Although numerous reports and investigations point to the ineffectiveness of inner-city schools in helping their students--who are likely to be poor and people of color--to receive a quality education, some often-overlooked students are excelling. This paper investigates the factors that affect the academic success of low-income, high-achieving students of color in such schools, using social capital as a theoretical framework. Secondary literature review and case studies (including grade analysis, surveys, and interviews) of 29 Chicago Public High School students who have been selected to participate in the ACI Chicago Scholars Program reveal that students who excel have support systems and a network of relations, in the family, community, school, and among peers. They are those students to whom attention is given through channels such as tracking and magnet schools, those students with access to resources, and those of whom much is expected (both from self and others). Preliminary results indicate that although some Chicago Scholars are struggling in high school, the majority, with support from school and family, seem well-prepared to continue their record of academic success and to attend college. The Chicago Scholars Program (designed to provide high school mentoring and subsequent college scholarships), while theoretically functioning to serve many various social capital needs of the students, has had difficulties in doing so, primarily because of organizational and subcontracting complications.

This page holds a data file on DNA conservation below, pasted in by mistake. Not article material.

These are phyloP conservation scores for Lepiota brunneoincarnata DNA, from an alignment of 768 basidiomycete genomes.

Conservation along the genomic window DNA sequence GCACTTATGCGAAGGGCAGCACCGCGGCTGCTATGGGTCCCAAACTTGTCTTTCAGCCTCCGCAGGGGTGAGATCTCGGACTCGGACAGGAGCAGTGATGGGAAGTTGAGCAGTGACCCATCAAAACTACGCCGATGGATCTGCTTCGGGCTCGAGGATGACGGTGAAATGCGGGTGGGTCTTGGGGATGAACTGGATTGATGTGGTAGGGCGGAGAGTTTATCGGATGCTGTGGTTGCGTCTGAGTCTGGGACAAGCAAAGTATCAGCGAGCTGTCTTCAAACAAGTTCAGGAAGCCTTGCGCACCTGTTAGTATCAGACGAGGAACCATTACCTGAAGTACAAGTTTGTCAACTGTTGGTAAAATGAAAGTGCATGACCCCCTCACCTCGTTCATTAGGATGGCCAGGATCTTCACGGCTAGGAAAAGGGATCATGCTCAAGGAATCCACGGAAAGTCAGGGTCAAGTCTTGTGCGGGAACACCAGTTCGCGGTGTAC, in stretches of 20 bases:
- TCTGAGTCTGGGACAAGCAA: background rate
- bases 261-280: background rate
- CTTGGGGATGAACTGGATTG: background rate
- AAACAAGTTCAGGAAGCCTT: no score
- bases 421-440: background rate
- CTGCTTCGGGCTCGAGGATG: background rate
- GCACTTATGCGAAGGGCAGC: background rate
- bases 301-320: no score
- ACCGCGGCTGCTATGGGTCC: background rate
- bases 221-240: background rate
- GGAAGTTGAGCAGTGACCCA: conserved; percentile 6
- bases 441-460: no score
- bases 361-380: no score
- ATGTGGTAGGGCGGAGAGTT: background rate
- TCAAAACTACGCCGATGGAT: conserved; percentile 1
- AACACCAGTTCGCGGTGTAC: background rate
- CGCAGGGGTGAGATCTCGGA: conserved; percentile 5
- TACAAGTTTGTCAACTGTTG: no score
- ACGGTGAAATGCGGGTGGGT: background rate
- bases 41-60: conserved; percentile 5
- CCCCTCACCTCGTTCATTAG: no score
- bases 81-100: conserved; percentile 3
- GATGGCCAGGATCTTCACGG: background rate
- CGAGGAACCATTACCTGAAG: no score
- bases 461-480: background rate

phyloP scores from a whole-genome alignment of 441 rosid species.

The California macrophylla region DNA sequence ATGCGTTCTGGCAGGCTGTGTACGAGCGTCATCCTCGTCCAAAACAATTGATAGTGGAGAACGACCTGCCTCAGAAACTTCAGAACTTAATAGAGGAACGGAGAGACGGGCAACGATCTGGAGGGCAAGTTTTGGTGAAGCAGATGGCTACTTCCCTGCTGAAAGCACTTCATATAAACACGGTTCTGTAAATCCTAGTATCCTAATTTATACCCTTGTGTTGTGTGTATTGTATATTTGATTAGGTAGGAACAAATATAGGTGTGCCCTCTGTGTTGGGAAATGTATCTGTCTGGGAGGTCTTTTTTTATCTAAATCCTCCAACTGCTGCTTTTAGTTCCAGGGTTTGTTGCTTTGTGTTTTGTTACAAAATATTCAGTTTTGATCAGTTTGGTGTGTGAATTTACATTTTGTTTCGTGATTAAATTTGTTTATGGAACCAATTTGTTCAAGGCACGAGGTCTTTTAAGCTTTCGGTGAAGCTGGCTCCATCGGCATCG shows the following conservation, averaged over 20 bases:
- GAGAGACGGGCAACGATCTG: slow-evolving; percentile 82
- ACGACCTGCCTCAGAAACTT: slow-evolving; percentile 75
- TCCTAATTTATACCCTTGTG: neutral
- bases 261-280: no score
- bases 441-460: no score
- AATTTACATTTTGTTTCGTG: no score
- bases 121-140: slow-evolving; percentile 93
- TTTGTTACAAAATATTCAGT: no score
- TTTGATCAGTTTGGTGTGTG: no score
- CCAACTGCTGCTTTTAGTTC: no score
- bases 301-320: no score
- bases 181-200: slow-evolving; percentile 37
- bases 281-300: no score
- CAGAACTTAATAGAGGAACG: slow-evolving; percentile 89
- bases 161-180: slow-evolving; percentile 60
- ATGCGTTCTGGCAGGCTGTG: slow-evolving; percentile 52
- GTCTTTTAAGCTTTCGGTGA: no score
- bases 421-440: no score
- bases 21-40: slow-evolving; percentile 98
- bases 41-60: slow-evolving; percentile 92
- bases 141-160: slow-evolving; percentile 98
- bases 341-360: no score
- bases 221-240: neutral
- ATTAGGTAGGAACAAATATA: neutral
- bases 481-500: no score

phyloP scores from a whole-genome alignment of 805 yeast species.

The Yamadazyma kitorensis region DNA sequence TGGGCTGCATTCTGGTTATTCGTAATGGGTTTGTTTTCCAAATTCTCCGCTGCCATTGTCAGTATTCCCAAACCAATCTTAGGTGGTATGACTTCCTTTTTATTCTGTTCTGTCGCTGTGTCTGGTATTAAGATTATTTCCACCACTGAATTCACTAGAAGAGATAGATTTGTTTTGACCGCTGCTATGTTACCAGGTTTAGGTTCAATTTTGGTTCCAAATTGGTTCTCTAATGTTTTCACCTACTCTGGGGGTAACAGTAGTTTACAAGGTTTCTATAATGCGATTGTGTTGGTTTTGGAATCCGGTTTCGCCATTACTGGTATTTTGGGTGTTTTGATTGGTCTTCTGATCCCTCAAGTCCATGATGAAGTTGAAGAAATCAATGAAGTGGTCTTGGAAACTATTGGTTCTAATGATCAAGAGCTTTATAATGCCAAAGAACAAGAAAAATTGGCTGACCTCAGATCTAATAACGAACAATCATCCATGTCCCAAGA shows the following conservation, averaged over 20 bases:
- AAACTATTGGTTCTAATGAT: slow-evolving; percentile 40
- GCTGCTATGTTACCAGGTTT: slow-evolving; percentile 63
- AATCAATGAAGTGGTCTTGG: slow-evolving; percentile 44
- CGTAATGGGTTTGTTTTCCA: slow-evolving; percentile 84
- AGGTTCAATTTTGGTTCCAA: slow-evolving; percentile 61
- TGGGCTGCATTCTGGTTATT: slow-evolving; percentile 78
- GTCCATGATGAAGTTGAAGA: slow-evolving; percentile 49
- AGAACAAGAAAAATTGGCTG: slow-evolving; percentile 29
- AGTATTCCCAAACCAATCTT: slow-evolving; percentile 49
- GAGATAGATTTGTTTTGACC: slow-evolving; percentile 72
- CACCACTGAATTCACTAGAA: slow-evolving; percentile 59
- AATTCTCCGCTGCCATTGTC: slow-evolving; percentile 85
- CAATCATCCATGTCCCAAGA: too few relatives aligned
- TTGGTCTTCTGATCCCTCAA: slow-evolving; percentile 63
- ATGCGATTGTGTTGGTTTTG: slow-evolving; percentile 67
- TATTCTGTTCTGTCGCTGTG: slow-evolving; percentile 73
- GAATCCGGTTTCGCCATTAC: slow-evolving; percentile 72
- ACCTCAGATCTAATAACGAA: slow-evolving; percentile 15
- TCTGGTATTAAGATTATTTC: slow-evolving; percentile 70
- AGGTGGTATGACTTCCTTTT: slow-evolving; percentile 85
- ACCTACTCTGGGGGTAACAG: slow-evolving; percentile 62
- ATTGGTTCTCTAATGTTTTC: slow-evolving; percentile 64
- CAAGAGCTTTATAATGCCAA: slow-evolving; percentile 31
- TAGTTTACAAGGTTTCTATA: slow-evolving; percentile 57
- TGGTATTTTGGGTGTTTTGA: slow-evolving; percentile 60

Included in

Sociology Commons